Ball's in your court now, Obama. Try to make the consumer spend.

Posted by: set you free | 2008-12-08 12:10:58 PM

Am I the only one who feels that the government bailing out anybody...anybody at all is morally wrong? And who (which politicians buddy) do you have to be to qualify for a bail out? Aren't we simply rewarding ineptitude?
Oh well, so much for the myth that we live in a free enterprise capitalist system. When government and business are in collaboration you're seeing what some would consider fascism.
(But that's a fairly open ended analogy.)
And when a mortgage is "government insured"
is it not still insured with taxpayer's money?
Because as far as I know our government produces nothing of value, certainly nothing any one would buy...

Posted by: JC | 2008-12-08 12:22:00 PM

Ball's in your court now, Obama. Try to make the consumer spend.

Posted by: set you free | 8-Dec-08 12:10:58 PM

Good point Set.

Posted by: JC | 2008-12-08 12:23:12 PM

The government invested our money in sound mortgages -- that's the argument. OK. Here's my response:

First, what the government is doing is de-risking lending decisions. Taxpayers are now on the hook for mortgage defaults and not private lenders. This creates what economists call "moral hazard" which created reckless lending decisions and the mortgage mess we are seeing in the US.

Second, what is the government doing buying mortgages with the full benefit of knowing what can go wrong when the government – or quasi government agencies – backstops lending? We are witnessing a housing meltdown in the US which will no doubt effect Canada. Sure our housing market may be stronger -- but we've got zero down and 5% down mortgages, we’ve had loose money supply, and we've seen housing bubbles in our major cities.

Many Calgary home owners, for instance, have negative equity in a slowing oil and gas economy. Vancouver has one of the most inflated real estate markets in the world by some estimates, and it's correcting rapidly. This will mean mortgage defaults when the recession comes to Canada in full force – and that will mean mortgage defaults.

Does anyone think the government bought these mortgages as an investment?

Finally, the government is the buyer of last resort. That means nobody else wanted these mortgages, which now belong to taxpayers. We got the ugly girl at the dance – and now we’re stuck with her.

You may a recall a news story some months ago about the government buying asset backed securities as part of our Canada Pension Plan fund before things bottomed out, claiming it was a sound investment. Nobody thought it was a sound investment then, and nobody thinks it is a sound investment now.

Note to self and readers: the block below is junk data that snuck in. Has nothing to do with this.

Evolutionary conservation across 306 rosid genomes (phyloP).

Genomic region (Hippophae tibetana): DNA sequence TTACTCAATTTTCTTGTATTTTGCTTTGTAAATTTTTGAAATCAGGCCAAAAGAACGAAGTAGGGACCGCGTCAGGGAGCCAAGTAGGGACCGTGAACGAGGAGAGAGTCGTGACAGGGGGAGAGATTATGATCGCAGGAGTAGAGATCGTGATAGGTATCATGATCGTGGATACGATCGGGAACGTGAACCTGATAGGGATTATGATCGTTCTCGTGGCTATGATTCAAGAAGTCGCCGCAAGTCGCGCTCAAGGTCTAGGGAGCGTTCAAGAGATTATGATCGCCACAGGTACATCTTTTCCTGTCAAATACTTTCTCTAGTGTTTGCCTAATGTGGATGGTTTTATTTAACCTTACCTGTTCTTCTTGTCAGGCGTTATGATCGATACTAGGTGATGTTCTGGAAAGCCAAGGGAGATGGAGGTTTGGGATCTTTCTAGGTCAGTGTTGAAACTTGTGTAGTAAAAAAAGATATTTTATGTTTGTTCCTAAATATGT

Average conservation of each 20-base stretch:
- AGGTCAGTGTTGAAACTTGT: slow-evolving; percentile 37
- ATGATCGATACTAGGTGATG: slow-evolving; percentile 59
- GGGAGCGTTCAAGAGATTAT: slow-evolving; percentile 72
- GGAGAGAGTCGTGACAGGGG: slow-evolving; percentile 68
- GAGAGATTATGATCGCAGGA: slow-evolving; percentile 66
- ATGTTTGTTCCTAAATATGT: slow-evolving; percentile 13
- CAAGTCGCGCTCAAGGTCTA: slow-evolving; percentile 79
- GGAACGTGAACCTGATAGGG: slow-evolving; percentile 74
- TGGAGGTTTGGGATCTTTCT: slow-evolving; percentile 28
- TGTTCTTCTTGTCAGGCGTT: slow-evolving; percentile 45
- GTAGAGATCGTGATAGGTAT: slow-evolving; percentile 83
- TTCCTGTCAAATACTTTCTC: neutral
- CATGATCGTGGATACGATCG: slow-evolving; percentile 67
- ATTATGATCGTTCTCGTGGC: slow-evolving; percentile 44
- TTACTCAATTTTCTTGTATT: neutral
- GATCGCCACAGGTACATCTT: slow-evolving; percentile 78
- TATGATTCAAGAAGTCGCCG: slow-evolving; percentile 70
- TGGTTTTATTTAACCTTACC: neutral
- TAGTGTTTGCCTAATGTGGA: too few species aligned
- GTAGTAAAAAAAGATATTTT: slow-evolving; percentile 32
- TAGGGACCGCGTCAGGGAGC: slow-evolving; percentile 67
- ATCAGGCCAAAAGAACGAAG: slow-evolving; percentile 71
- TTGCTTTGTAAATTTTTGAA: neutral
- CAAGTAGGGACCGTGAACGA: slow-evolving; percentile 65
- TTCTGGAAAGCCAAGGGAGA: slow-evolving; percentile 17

It's a bailout masquerading as an investment.

Posted by: Matthew Johnston | 2008-12-08 8:37:07 PM

Chrysler Corporation has resorted to a fairly crude attempt to blackmail the Government of Canada today for $1.6 billion dollars in return for saving about 8000 jobs.

Outside of the moral dimension of a private corporation blackmailing the taxpayers and the government, there are three very compelling reasons to oppose such a bailout:

1. Chrysler's owner, Cerberus Capital Management LP, refuses to invest any more money in the firm.

2. Chrysler has already hired law firm Jones Day as Bankruptcy Counsel, indicating the bailout request is too little, too late, and;

3. $1.6 billion left in the productive economy is the resources needed to create 32,000 full time jobs. Transferring this amount of wealth from the taxpayer to Chrysler is a huge net loss for Canada and Canadians.

The conclusion is clear: Let them fail.

Blogburst this and write your MP to stop the blackmail.

Posted by: Thucydides | 2008-12-09 11:09:47 AM


Chapter 11 sounds about right.

Then, they can deal with some of the cushy aspects of their labour contracts.

Nobody objects to auto workers receiving a fair wage. There is a huge problem in the contract that many are not aware of.

In the US, at least, a worker can refuse to take a job at another plant if his plant is shut down. And, that worker would receive 90% of his salary forever without having to work another day in his life.

Although wages of the people actually working on the assembly line are pretty comparable, it's side deals like this that make it impossible for companies to be profitable.

Since it's taxpayers' money, not the government's money, the question has to be asked.

If consumers are not buying the product, why should those same people who are not buying the product have to shell out their hard-earned money to legitimeze these cushy deals?

Chapter 11 will solve that in a hurry. The unions, large financial suporters to both Obama and Canada's marxist putsch, would not want any company to go to Chapter 11.

If they do, their members may end up with nothing.

Don't gamble with my money.

Posted by: set you free | 2008-12-09 11:46:34 AM

Don't gamble with your money, SYF? What do you think $75 billion in mortgages is doing?

Posted by: Matthew Johnston | 2008-12-09 11:55:42 AM


Go back to the top of the thread.

That $75 billion was an accounting shift of PERFORMING mortagages, taken on by the CMHC.

In case you don't understand what the CMHC's role is, it's an insurer of mortgages. Every person who takes out a mortgage is required by law to pay a certain insurance premium.

That money goes to the CMHC, one of whose primary functions is to cover failed mortgages.

The mortgage portfolios of the Canadian chartered banks cannot, in any way, be compared to the toxic mortgages encouraged by the US political culture.

The purpose of the accounting shift was to give chartered banks more ability to lend.

You're pissing up the wrong rope, my friend. It's either 1) you are totally ignorant of how Canada's financial system works or 2) you're trying an emotional appeal without consulting factual information.

When you're in a hole, it's advisable to stop digging.

Posted by: set you free | 2008-12-09 1:22:37 PM

The comments to this entry are closed.